Sim Man saves lives on battlefield
July 6, 2011
GRAFENWOEHR, Germany, July 6, 2011 -- Spc. Matthew Primo, with the Medical Simulation Training Center, lies in a pool of blood, with a gunshot wound in the chest and an open femur fracture, waiting for his comrades to come and save his life.
Primo is one of 20 human patient simulation mannequins at the Medical Simulation Training Center, or MSTC. The mannequins look real. They breathe, blink, talk, and live or die depending how effectively their caregivers treat their wounds.
Being controlled by computer, the Specialist’s vitals and injuries are documented so the instructors can monitor if the training Soldiers are performing the proper treatment. As a Soldier performs the tasks, Primo reacts just as a human casualty would react.
Offered by the Joint Multinational Training Command, or JMTC, the MSTC is the regional training site for Combat Lifesaving, or CLS, in Europe for U.S. and NATO troops fighting in coalition operations.
The MSTC takes the CLS training to a new level with advanced technology and dedicated instructors, like Primo, to simulate real-life situations troops will encounter downrange.
“If the Soldier does the right treatment, at the right time, the mannequin lives. If the Soldier doesn’t we can reset them, show them what they did right and what they did wrong to get them very confident here,” says William Goodwin, a former combat medic and certified instructor trainer with MSTC.
Primo goes above the call of duty, on a daily basis, by allowing himself to be wounded and even pronounced dead to teach his fellow Soldiers how to react to a medical emergency during combat through the simulation training at Grafenwoehr Training Area, or GTA, in Germany.
The simulation occurs after a three-day class on the proper procedures for treating injuries commonly seen on the battlefield. Then the trainees are placed in a mass casualty situation, simulating a direct fire engagement. It begins as soon as Primo is injured. The clock ticks away on Primo’s golden hour, a crucial time for treatment.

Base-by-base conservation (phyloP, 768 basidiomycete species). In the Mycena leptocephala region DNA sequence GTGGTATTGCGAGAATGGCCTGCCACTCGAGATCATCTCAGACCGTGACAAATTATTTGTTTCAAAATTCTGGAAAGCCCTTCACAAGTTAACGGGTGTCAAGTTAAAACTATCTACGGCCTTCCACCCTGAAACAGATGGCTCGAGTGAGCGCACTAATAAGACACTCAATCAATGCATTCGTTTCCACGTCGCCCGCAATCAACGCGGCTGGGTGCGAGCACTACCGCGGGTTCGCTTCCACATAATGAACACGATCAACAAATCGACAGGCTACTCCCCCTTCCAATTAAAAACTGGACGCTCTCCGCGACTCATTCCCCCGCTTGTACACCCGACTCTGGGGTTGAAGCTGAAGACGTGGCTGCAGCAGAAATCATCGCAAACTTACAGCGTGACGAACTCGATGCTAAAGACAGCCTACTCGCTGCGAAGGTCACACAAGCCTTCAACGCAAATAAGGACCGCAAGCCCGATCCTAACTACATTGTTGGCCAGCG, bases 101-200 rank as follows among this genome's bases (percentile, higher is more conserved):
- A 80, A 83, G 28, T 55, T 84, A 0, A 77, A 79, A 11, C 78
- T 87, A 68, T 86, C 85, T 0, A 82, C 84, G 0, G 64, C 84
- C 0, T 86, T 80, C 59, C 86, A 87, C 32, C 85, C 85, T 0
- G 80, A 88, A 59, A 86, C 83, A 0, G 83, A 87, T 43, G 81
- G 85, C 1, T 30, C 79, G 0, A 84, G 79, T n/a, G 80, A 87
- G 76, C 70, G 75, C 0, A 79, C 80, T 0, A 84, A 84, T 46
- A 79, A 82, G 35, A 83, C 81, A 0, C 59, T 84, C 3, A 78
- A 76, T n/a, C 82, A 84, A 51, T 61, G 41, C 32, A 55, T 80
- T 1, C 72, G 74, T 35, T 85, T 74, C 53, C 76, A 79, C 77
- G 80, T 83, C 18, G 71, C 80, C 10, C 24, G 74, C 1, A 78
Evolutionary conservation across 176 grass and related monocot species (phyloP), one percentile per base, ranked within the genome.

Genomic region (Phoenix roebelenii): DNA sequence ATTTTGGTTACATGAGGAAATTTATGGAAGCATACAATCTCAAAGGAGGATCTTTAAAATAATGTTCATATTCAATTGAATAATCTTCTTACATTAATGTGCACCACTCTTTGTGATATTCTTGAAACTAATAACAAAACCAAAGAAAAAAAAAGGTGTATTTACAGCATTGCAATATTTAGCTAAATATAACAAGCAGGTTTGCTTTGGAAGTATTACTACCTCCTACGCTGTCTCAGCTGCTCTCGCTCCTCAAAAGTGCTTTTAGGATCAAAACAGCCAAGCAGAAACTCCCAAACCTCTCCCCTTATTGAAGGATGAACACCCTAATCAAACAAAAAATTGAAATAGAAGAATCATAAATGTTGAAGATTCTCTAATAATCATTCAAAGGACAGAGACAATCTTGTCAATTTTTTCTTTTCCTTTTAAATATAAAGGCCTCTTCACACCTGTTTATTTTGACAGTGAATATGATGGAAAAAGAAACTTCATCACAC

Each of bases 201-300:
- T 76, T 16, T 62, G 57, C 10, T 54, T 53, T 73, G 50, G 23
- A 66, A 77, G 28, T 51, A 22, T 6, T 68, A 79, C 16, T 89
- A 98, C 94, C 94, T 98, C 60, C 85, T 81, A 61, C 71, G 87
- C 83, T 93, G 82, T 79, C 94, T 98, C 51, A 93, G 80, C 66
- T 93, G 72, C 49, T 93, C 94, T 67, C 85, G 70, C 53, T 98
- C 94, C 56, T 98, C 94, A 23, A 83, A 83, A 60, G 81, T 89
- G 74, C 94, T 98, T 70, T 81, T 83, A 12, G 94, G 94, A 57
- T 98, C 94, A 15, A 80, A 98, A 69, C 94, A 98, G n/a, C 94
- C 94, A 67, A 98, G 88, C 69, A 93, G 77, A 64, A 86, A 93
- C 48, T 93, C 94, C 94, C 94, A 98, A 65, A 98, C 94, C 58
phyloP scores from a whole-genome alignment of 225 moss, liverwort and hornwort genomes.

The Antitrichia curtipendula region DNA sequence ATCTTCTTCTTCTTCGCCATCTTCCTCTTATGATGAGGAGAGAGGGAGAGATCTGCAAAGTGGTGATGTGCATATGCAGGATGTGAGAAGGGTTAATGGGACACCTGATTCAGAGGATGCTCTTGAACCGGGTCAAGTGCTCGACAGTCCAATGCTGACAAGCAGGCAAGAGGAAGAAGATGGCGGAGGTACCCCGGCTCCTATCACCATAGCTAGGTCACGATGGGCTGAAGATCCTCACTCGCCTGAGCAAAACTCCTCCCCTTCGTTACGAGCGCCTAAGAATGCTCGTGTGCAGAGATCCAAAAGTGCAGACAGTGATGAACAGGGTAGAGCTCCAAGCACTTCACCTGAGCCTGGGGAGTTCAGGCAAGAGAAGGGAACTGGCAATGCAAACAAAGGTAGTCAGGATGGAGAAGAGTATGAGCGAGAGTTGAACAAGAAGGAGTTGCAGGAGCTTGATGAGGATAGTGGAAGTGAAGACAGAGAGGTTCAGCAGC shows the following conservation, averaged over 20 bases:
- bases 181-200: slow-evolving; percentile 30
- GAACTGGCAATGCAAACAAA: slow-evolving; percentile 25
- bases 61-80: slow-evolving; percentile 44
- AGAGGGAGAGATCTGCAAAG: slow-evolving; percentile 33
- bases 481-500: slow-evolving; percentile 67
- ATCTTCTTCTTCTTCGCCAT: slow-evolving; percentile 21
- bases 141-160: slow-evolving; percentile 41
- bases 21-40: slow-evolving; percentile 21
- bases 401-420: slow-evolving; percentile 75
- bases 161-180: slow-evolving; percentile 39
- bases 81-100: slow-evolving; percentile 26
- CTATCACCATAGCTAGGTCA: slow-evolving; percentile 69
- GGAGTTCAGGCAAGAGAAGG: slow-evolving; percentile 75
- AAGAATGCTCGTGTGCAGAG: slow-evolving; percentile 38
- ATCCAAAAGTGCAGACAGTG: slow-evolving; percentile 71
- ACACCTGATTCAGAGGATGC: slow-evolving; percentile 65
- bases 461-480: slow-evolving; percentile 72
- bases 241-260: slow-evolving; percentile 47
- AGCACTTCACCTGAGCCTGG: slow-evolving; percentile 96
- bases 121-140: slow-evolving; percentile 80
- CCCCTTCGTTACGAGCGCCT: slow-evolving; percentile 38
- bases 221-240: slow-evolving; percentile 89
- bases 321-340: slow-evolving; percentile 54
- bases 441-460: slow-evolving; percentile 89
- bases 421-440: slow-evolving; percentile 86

Combat sounds, low visibility with fog, strobe lights in the dark, and synthetic blood are added to create a stressful, realistic setting, which replicates today’s combat zone. These Soldiers have no time to panic. If this simulation was downrange it would be their comrade lying in Primo’s spot.
Instructors apply stressors, and watch and evaluate the treatment of the casualty.
“In the battlefield you are going to be under stress when you’re applying this stuff, so you need to learn it,” says Goodwin.
“Putting us through the worse scenario possible is good, because now I am actually a little bit prepared if something happens downrange, on post, really anywhere,” said Spc. Michael B. Navarro, with the 509 Signal Company stationed in Italy. He is one the Soldiers fortunate enough to experience this training the JMTC has prepared for his unit.
Primo, the unsung hero at GTA, is a dedicated Soldier, who risks his life daily, so comrades can learn to react while under stress. In a dark, foggy room filled with blood, the sounds of guns shots and pain, Primo a waits to be saved by the next Soldier in training. Without Primo’s ability to simulate wounds, combat lifesavers, like Navarro, would not be able to demonstrate the material taught in the CLS class.
“(There is a) big difference between just studying a book to memorize answers and actually going out in the field,” says Navarro. “I think it should be mandatory for all Soldiers.”
Navarro’s newly acquired skills helped save Primo’s life.